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CCFB News» August 2019

Harvest Season Permit Applications Start September(Farmweek)

08/20/2019 @ 3:15 am

Farmers may apply for Harvest Season Permits starting Sept.1, according to Kirby Wagner, Illinois Farm Bureau assistant director of transportation and infrastructure.


Farmers statewide may apply for a special permit that allows up to a maximum 10% over their gross vehicle weight, axle weight and registered weight limits. For permits on state routes, farmers must obtain a permit from the Illinois Department of Transportation (IDOT).


Wagner pointed out Harvest Season Permits are required for any county, municipal and/or township road farmers will haul on. Those permits must be obtained from each road jurisdiction.


Farmers must carry the IDOT harvest season permit and biweekly route authorization with them, which may be carried electronically on a smartphone or tablet. Along with the permit and route authorization, form OPER 993 must be carried.


Wagner reviewed some of the details required for the online form, which were also required last fall.


Actual gross weight: This is the intended combined weight of the permitted truck with its load. For a five-axle semi, this would normally be 88,000-pounds -- not the 80,000-pound standard weight for that vehicle. Short-wheelbase semis could be limited to something less, depending on their axle spacing.


Some loads might be less than 88,000 pounds, but farmers do not need to lower the gross weight estimate for those loads, Wagner added. The permit remains valid as long as the weight is equal to or less than that permitted weight.


Method of Movement: The form offers options of "loaded" or "self-propelled," which refer to "what it is that creates the need for a permit--either the cargo that is loaded or the vehicle itself," Wagner explained. For a Harvest Season Permit, select "loaded," he said.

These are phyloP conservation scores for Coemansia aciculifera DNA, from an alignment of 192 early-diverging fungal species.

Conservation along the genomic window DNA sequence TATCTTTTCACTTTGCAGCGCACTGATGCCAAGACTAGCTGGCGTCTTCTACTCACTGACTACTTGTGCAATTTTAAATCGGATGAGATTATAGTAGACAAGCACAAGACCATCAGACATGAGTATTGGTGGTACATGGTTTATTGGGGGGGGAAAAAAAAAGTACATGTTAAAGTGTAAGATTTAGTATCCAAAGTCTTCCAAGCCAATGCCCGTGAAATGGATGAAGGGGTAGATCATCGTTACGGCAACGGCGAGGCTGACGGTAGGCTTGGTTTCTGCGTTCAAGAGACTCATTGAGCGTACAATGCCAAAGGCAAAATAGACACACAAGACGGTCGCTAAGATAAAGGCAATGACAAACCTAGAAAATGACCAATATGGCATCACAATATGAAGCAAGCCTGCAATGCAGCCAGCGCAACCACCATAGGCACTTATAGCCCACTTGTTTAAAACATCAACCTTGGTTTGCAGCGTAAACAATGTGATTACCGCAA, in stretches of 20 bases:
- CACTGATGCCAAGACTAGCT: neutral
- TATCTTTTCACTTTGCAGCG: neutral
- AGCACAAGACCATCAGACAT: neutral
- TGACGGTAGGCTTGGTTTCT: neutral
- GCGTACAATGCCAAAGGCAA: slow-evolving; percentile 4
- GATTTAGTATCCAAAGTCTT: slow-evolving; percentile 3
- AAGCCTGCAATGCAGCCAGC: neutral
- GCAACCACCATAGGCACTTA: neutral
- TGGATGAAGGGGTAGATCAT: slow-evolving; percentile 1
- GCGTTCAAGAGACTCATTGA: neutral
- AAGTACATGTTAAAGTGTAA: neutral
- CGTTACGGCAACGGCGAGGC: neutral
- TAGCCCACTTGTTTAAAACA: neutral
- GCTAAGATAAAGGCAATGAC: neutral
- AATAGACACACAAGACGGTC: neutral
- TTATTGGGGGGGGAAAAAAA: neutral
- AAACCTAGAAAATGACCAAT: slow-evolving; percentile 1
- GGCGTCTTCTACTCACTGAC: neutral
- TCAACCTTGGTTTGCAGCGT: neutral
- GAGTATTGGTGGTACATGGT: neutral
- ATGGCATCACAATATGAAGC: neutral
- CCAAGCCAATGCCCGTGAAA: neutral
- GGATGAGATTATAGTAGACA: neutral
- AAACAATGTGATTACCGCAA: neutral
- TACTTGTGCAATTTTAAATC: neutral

Axle weight: For a five-axle semi to reach the allowable 88,000-pound gross weight, individual and tandem axle weights need to take full advantage of the 10% overweight allowed, Wagner said.


Tandems that normally are allowed to carry 34,000 pounds will each need to carry 37,400 pounds. Meanwhile, the steer axle would have to carry 13,200 pounds. Wagner advised farmers to check individual axle ratings before carrying the additional weight.


He also advised farmers to check tire ratings because the harvest season emergency permit does not allow a farmer to exceed the tire manufacturer's weight rating.


Axle spacing: The first measurement starts at the center of axle 1 (the steer axle) and extends to the center of axle 2. The measurement starts at the center of axle 2 to axle 3. Continue that process through each pair of two consecutive axles, he said. Each distance needs to be recorded in feet and inches he added.


Visit IDOT's ITAP website at to apply for a permit for each vehicle and specify the route that will be traveled. Each state permit must be updated every two weeks with a revised route authorization.


Wagner encourages first viewing the harvest season permit manual on the ITAP website. Those who obtain the permit must follow permit provisions outlined in the OPER 993 form.

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